One to watch

Elliptical (G A Butler) was outpaced at Newmarket when the tempo quickened on his first try over as short as seven furlongs, but stayed on at the death and a rise in the weights should not anchor him back over further.



Where the money's going

Exceptional Art has been cut to 16-1 from 25-1 for the Ayr Gold Cup by Paddy Power.



Chris McGrath's Nap

Fol Hollow (3.10 Epsom).

Have you tried new the Independent Digital Edition apps?
Caption competition
Caption competition
Latest stories from i100
Daily Quiz
Have you tried new the Independent Digital Edition apps?
SPONSORED FEATURES
Have you tried new the Independent Digital Edition apps?
Independent Dating
and  

By clicking 'Search' you
are agreeing to our
Terms of Use.

Career Services
iJobs Job Widget
iJobs General

Recruitment Genius: Technical Author / Multimedia Writer

Negotiable: Recruitment Genius: This recognized leader in providing software s...

Recruitment Genius: Clinical Lead / RGN

£40000 - £42000 per annum: Recruitment Genius: This is an exciting opportunity...

Recruitment Genius: IT Sales Consultant

£35000 - £40000 per annum: Recruitment Genius: This IT support company has a n...

Recruitment Genius: Works Engineer

Negotiable: Recruitment Genius: A works engineer is required in a progressive ...

Day In a Page

Isis profits from destruction of antiquities by selling relics to dealers - and then blowing up the buildings they come from to conceal the evidence of looting

How Isis profits from destruction of antiquities

Robert Fisk on the terrorist group's manipulation of the market to increase the price of artefacts
Labour leadership: Andy Burnham urges Jeremy Corbyn voters to think again in last-minute plea

'If we lose touch we’ll end up with two decades of the Tories'

In an exclusive interview, Andy Burnham urges Jeremy Corbyn voters to think again in last-minute plea
Tunisia fears its Arab Spring could be reversed as the new regime becomes as intolerant of dissent as its predecessor

The Arab Spring reversed

Tunisian protesters fear that a new law will whitewash corrupt businessmen and officials, but they are finding that the new regime is becoming as intolerant of dissent as its predecessor
King Arthur: Legendary figure was real and lived most of his life in Strathclyde, academic claims

Academic claims King Arthur was real - and reveals where he lived

Dr Andrew Breeze says the legendary figure did exist – but was a general, not a king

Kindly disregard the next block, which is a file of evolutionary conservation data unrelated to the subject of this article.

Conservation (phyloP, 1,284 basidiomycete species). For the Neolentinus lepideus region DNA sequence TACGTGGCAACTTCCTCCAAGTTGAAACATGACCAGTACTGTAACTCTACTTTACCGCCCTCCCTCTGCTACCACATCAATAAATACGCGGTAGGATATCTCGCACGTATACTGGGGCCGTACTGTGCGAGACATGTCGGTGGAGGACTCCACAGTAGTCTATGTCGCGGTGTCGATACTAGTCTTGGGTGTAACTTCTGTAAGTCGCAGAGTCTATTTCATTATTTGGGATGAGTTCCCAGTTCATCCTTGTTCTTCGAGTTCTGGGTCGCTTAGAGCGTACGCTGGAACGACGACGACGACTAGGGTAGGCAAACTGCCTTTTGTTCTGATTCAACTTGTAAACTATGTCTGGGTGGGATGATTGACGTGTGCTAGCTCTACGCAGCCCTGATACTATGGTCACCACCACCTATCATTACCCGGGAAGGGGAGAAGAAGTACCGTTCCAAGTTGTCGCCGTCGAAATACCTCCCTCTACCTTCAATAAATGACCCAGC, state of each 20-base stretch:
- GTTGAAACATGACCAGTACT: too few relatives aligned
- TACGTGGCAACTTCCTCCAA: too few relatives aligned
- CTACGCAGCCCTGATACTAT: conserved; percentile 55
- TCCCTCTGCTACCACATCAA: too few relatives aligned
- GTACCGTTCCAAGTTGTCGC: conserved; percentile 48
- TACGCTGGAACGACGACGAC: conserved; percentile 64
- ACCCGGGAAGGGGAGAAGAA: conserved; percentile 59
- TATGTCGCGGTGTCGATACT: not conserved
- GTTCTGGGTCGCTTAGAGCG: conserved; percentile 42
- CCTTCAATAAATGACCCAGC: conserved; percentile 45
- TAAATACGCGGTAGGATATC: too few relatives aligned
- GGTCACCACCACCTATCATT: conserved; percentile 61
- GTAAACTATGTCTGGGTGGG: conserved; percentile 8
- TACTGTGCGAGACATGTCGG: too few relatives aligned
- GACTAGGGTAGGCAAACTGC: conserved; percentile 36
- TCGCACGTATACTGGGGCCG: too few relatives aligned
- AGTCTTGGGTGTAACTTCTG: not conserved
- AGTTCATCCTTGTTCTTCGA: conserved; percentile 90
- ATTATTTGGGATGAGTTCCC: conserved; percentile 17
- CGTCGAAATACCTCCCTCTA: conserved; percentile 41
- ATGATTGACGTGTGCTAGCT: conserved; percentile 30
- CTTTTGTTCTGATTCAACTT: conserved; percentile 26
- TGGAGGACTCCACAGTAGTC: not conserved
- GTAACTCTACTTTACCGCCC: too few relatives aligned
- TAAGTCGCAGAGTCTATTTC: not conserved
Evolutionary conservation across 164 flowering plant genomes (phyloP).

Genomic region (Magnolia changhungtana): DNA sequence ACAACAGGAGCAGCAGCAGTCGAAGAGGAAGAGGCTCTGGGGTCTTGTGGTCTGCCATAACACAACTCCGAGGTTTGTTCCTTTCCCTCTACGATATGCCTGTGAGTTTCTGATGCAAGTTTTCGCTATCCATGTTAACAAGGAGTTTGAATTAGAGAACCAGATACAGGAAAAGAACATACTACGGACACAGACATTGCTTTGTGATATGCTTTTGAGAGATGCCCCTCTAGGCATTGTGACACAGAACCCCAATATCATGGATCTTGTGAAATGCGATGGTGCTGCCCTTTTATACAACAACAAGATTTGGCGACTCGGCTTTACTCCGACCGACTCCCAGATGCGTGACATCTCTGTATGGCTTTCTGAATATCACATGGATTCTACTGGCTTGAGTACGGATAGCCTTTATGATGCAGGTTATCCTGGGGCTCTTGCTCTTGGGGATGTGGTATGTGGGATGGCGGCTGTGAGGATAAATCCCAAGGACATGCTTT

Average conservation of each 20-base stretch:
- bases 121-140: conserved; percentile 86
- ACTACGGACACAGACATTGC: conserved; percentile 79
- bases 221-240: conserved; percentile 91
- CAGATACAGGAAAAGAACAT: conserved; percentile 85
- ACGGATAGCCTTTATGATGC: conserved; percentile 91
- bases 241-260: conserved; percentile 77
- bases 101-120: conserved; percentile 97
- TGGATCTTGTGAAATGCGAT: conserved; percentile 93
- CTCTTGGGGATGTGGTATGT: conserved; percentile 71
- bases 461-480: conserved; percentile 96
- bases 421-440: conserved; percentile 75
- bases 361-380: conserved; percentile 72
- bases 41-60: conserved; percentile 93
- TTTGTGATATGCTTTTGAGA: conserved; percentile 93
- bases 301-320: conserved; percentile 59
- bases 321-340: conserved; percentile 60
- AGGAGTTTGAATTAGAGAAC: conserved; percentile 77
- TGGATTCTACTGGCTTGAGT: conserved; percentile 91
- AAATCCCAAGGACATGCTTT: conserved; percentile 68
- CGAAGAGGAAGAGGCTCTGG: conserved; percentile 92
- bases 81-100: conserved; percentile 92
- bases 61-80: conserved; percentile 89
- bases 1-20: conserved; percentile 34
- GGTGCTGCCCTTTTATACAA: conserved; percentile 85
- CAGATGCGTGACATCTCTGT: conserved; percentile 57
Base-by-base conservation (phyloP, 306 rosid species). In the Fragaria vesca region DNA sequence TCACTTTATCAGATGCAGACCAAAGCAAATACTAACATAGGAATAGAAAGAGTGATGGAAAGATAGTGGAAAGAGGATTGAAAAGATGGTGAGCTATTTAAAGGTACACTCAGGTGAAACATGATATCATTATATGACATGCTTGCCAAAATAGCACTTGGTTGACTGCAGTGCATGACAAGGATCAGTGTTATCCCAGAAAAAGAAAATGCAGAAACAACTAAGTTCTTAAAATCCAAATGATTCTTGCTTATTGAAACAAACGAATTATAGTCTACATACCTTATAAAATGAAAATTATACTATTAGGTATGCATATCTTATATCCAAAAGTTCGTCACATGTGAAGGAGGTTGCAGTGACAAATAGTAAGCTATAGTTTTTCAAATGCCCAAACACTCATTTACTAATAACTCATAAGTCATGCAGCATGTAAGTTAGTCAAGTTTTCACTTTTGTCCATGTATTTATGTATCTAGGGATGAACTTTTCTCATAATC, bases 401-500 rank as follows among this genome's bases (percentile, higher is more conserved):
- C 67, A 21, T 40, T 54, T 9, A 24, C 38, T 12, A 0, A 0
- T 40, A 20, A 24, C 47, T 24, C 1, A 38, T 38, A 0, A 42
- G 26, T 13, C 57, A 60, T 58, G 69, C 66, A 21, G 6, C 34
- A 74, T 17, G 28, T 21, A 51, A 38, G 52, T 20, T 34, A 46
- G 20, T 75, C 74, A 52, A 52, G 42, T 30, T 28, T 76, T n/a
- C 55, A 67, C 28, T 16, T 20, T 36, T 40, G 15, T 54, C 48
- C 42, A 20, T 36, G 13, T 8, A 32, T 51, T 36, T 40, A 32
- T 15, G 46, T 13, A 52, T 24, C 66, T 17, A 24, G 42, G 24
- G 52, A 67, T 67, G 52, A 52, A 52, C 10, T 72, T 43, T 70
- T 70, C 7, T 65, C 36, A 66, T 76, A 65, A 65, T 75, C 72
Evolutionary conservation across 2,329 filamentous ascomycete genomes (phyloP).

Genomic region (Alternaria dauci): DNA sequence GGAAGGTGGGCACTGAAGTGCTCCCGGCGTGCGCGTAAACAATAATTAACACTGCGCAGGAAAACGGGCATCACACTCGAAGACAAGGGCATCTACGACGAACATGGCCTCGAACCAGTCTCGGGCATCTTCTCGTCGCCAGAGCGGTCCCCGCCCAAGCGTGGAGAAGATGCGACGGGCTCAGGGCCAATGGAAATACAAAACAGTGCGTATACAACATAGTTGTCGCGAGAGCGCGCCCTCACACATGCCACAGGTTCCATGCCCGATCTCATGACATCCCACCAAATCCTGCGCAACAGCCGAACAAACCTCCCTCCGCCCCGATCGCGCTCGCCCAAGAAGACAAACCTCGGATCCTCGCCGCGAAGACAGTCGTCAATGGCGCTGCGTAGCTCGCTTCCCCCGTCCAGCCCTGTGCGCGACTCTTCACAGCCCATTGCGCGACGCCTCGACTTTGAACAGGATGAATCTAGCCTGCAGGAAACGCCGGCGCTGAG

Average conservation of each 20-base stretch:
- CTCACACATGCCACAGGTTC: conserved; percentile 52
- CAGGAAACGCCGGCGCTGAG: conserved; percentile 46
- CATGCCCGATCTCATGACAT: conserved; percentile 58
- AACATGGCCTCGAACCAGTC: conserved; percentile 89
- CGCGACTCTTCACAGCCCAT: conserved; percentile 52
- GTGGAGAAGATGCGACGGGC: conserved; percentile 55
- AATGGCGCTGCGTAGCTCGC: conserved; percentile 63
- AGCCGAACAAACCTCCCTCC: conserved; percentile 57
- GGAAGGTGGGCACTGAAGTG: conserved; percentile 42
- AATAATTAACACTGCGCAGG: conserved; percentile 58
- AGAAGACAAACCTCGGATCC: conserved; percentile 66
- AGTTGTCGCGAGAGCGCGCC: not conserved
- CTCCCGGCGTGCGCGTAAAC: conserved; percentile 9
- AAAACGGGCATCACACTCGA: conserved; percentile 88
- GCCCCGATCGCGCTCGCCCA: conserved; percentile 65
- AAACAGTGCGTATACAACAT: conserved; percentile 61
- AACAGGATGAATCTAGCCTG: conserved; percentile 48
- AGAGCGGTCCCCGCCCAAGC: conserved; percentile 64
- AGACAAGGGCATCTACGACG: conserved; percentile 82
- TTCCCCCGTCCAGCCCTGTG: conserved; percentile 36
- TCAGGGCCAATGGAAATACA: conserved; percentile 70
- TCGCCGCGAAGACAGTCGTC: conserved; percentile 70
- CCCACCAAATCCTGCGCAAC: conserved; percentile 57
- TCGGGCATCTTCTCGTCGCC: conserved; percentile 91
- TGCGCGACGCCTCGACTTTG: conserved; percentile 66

Who is Oliver Bonas and how has he captured middle-class hearts?

Who is Oliver Bonas?

It's the first high-street store to pay its staff the living wage, and it saw out the recession in style
Earth has 'lost more than half its trees' since humans first started cutting them down

Axe-wielding Man fells half the world’s trees – leaving us just 422 each

However, the number of trees may be eight times higher than previously thought
60 years of Scalextric: Model cars are now stuffed with as much tech as real ones

60 years of Scalextric

Model cars are now stuffed with as much tech as real ones
Theme parks continue to draw in thrill-seekers despite the risks - so why are we so addicted?

Why are we addicted to theme parks?

Now that Banksy has unveiled his own dystopian version, Christopher Beanland considers the ups and downs of our endless quest for amusement
Tourism in Iran: The country will soon be opening up again after years of isolation

Iran is opening up again to tourists

After years of isolation, Iran is reopening its embassies abroad. Soon, there'll be the chance for the adventurous to holiday there
10 best PS4 games

10 best PS4 games

Can’t wait for the new round of blockbusters due out this autumn? We played through last year’s offering
Transfer window: Ten things we learnt

Ten things we learnt from the transfer window

Record-breaking spending shows FFP restraint no longer applies
Migrant crisis: UN official Philippe Douste-Blazy reveals the harrowing sights he encountered among refugees arriving on Lampedusa

‘Can we really just turn away?’

Dead bodies, men drowning, women miscarrying – a senior UN figure on the horrors he has witnessed among migrants arriving on Lampedusa, and urges politicians not to underestimate our caring nature
Nine of Syria and Iraq's 10 world heritage sites are in danger as Isis ravages centuries of history

Nine of Syria and Iraq's 10 world heritage sites are in danger...

... and not just because of Isis vandalism
Girl on a Plane: An exclusive extract of the novelisation inspired by the 1970 Palestinian fighters hijack

Girl on a Plane

An exclusive extract of the novelisation inspired by the 1970 Palestinian fighters hijack
Why Frederick Forsyth's spying days could spell disaster for today's journalists

Why Frederick Forsyth's spying days could spell disaster for today's journalists

The author of 'The Day of the Jackal' has revealed he spied for MI6 while a foreign correspondent